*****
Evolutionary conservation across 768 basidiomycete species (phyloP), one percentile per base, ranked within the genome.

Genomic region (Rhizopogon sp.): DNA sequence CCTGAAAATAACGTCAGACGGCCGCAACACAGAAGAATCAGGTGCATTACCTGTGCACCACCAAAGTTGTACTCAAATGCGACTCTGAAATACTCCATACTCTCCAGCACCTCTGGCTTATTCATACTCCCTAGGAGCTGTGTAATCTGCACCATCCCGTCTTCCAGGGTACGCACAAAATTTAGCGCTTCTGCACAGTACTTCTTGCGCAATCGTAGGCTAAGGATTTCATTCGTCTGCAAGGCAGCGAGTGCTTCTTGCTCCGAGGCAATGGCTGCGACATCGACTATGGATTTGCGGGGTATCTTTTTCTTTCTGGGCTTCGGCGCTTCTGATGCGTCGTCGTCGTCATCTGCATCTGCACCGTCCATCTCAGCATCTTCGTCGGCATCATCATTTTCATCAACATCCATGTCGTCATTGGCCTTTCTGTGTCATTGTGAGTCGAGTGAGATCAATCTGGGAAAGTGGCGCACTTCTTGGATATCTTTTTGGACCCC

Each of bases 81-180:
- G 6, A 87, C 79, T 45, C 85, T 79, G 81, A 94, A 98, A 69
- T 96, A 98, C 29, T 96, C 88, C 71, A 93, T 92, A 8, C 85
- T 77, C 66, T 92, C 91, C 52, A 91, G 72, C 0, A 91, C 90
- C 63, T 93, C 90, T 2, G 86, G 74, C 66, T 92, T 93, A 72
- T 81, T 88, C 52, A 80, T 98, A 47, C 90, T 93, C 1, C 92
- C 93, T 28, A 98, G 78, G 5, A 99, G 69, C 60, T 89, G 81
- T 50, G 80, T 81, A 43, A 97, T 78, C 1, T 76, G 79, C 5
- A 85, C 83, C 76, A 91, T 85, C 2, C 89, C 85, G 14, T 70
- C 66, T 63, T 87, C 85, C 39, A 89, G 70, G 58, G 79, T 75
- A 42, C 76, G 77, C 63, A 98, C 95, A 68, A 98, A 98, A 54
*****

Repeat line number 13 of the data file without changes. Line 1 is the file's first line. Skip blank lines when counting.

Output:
- A 42, C 76, G 77, C 63, A 98, C 95, A 68, A 98, A 98, A 54